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Galvan-Cardenas v. Immigration and Naturalization Service

filed*fn*: February 17, 1994.

PORFIRIO GALVAN-CARDENAS, PETITIONER,
v.
IMMIGRATION AND NATURALIZATION SERVICE, RESPONDENT.



On Petition for Review of an Order of the Board of Immigration Appeals. INS No. A24-738-544

Before: Schroeder, Canby, and Wiggins, Circuit Judges

MEMORANDUM

Porfirio Galvan-Cardenas, a native and citizen of Mexico, petitions for review of the Board of Immigration Appeals' (BIA) decision vacating the Immigration Judge's (IJ) order granting Galvan-Cardenas voluntary departure. Galvan-Cardenas contends that the BIA erred by finding him statutorily ineligible for voluntary departure under section 244(e)(1), 8 U.S.C. § 1254(e)(1), based on its finding that he was deportable under section 241(a)(14), 8 U.S.C. § 1251(a)(14), for possessing an automatic or semi-automatic weapon. We have jurisdiction pursuant to 8 U.S.C. § 1105a(a), and we deny the petition.

On April 13, 1988, the Immigration and Naturalization Service (INS) issued an order to show cause why Galvan-Cardenas should not be deported under section 241(a)(1), 8 U.S.C. § 1251(a)(1).*fn1 Galvan-Cardenas admitted deportability at a hearing on July 25, 1988 and requested voluntary departure. Subsequently, the INS charged that Galvan-Cardenas also was deportable under section 241(a)(14) as an alien convicted of possessing an automatic weapon and, therefore, statutorily ineligible for voluntary departure under section 244(e)(1). On November 27, 1990, the IJ found Galvan-Cardenas deportable under section 241(a)(1). The IJ found, however, that the INS failed to show deportability under section 241(a)(14) and granted Galvan-Cardenas's application for voluntary departure. The INS appealed this determination.*fn2 The BIA found Galvan-Cardenas deportable under section 241(a)(14) and vacated the IJ's decision granting voluntary departure.

Galvan-Cardenas contends the BIA erred by finding him deportable under section 241(a)(14) because the evidence is insufficient to sustain a finding that Galvan-Cardenas's California conviction involved a weapon that falls within the purview of section 241(a)(14). This contention lacks merit.

In a deportation proceeding, the INS has the burden of proving deportability by clear, unequivocal and convincing evidence. Woodby v. INS, 385 U.S. 276, 286, 17 L. Ed. 2d 362, 87 S. Ct. 483 (1966). On petition for review, this court must determine whether there is reasonable, substantial and probative evidence in the record as a whole to support the BIA's Conclusion that the INS successfully carried its burden in proving deportability. See Gameros-Hernandez v. INS, 883 F.2d 839, 841 (9th Cir. 1989). Under the substantial evidence standard, "the BIA's Conclusion, based on the evidence presented, [must] be substantially reasonable." De Valle v. INS, 901 F.2d 787, 790 (9th Cir. 1990) (quotations omitted).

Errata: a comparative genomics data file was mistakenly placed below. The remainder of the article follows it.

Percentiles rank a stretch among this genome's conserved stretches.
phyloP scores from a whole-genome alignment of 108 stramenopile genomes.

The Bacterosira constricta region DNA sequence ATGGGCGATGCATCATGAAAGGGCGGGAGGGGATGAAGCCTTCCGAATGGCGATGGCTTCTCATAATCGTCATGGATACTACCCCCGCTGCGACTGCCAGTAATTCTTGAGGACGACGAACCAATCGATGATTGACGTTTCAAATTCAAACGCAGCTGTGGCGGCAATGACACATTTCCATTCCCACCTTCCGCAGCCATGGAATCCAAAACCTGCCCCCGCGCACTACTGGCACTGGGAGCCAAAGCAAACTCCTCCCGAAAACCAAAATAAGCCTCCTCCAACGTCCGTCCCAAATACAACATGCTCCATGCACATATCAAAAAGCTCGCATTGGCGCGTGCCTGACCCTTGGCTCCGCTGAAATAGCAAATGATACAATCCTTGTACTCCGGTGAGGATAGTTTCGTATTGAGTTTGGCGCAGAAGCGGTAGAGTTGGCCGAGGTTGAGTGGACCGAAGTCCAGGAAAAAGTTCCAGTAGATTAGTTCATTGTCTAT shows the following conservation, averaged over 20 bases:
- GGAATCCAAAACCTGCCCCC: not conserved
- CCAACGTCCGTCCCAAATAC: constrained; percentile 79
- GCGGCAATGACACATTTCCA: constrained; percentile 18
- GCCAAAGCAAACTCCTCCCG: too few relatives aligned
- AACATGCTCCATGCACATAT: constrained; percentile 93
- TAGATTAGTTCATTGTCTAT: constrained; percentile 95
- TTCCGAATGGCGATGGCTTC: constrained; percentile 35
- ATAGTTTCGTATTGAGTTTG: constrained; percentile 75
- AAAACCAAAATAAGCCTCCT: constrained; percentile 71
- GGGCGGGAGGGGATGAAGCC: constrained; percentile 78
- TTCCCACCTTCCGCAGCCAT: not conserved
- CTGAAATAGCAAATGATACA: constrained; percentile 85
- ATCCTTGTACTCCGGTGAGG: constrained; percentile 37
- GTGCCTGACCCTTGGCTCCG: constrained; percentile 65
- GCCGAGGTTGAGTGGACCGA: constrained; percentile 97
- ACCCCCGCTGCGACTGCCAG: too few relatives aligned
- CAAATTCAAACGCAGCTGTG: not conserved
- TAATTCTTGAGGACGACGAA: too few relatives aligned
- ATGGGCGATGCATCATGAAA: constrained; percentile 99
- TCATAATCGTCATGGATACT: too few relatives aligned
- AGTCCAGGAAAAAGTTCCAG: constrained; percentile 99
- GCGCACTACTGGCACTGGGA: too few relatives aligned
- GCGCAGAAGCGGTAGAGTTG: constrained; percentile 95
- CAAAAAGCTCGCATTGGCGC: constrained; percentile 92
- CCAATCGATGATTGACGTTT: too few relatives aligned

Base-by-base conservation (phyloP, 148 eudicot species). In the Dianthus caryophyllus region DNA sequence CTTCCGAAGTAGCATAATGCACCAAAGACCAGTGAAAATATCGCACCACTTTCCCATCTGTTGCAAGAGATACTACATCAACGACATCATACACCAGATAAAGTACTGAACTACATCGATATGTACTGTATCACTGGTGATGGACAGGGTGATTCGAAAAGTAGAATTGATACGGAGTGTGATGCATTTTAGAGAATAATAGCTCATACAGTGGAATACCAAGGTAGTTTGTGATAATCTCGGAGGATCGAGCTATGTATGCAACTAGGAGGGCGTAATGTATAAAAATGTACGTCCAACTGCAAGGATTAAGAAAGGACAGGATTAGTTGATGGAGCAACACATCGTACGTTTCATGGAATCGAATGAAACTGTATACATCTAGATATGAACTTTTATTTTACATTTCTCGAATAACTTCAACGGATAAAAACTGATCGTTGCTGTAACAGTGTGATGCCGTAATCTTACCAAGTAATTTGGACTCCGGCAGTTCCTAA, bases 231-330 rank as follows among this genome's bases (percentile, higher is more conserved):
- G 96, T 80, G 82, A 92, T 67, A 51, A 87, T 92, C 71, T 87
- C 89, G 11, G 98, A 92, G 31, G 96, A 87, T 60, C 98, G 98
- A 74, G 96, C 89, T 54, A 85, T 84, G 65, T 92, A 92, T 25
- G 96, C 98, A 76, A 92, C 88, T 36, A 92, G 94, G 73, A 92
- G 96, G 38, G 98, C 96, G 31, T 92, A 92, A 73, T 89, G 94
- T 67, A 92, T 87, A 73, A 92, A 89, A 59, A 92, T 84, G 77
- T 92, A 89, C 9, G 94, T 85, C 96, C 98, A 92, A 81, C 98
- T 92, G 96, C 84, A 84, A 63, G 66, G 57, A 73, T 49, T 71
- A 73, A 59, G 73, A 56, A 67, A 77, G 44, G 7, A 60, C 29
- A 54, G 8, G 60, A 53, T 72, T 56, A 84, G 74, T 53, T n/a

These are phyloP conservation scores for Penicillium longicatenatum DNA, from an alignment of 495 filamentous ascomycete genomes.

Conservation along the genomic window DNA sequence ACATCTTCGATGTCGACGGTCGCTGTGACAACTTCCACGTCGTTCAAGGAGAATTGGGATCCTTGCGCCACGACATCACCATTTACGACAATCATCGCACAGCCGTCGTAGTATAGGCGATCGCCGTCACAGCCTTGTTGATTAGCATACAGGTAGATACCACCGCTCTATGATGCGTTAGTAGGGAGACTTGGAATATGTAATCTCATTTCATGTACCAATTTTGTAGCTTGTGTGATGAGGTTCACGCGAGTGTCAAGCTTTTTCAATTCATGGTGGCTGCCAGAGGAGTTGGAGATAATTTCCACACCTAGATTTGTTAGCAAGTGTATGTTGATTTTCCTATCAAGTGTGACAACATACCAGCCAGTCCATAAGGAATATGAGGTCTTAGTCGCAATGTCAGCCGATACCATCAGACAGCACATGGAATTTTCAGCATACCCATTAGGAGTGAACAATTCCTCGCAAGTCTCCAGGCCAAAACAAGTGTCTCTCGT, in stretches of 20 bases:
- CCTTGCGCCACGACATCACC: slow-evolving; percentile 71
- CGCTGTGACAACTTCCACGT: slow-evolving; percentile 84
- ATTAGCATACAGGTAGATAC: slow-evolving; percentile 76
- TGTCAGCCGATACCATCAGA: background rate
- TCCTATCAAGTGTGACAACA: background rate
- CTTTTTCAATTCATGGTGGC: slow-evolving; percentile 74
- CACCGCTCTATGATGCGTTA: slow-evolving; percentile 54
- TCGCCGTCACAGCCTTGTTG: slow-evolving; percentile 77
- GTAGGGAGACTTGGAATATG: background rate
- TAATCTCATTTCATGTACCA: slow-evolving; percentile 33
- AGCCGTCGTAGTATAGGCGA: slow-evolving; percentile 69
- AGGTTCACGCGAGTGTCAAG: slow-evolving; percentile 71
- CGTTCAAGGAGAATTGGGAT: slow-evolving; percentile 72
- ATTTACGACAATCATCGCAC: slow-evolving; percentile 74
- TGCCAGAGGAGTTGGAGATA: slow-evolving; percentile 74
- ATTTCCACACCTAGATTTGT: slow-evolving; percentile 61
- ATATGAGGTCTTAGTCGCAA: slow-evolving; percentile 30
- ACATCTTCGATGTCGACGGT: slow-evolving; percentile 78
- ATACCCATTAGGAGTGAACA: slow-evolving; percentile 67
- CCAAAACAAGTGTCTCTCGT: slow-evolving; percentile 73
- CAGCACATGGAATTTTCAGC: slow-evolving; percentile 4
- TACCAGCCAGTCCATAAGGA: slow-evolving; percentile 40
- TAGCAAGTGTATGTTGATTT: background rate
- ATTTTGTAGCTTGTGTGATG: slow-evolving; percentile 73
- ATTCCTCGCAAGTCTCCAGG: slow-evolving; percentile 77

The version of section 241(a)(14) applicable here provides that an alien is deportable who:

at any time after entry, shall have been convicted of possessing or carrying in violation of any law any weapon which shoots or is designed to shoot automatically or semi-automatically more than one shot without manual reloading, by a single function of the trigger, or a weapon commonly called a sawed off shotgun.*fn3

The record of conviction has generally been held to consist of the charge, the indictment, the plea, the verdict and the sentence. Hirsch v. INS, 308 F.2d 562, 564 (9th Cir. 1962); In re Mena, 17 I. & N. Dec. 38, 39 (1979).

Here, the record of conviction submitted by the INS includes certified copies of: (1) the misdemeanor complaint charging, in relevant part, a violation of California Penal Code, section 12025(a), carrying concealed within a vehicle, an unlicensed "pistol, revolver and firearm, to wit, 9mm Colt automatic pistol;" and (2) the municipal court docket sheet reflecting, in relevant part, Galvan-Cardenas's plea of guilty as charged. The IJ concluded that there was insufficient evidence that Galvan-Cardenas had been convicted of possessing an automatic or semiautomatic weapon. The BIA disagreed, finding that the record of conviction states on its face that the weapon was an "automatic."

There is substantial evidence in the record to support the BIA's finding of deportability under section 241(a)(14) because the record of conviction states that Galvan-Cardenas plead guilty to possession of a "9mm Colt automatic pistol."*fn4 Thus, the BIA properly found Galvan-Cardenas statutorily ineligible for voluntary departure under section 244(e)(1) as an alien deportable under section 241(a)(14).

PETITION DENIED.

Disposition

PETITION ...


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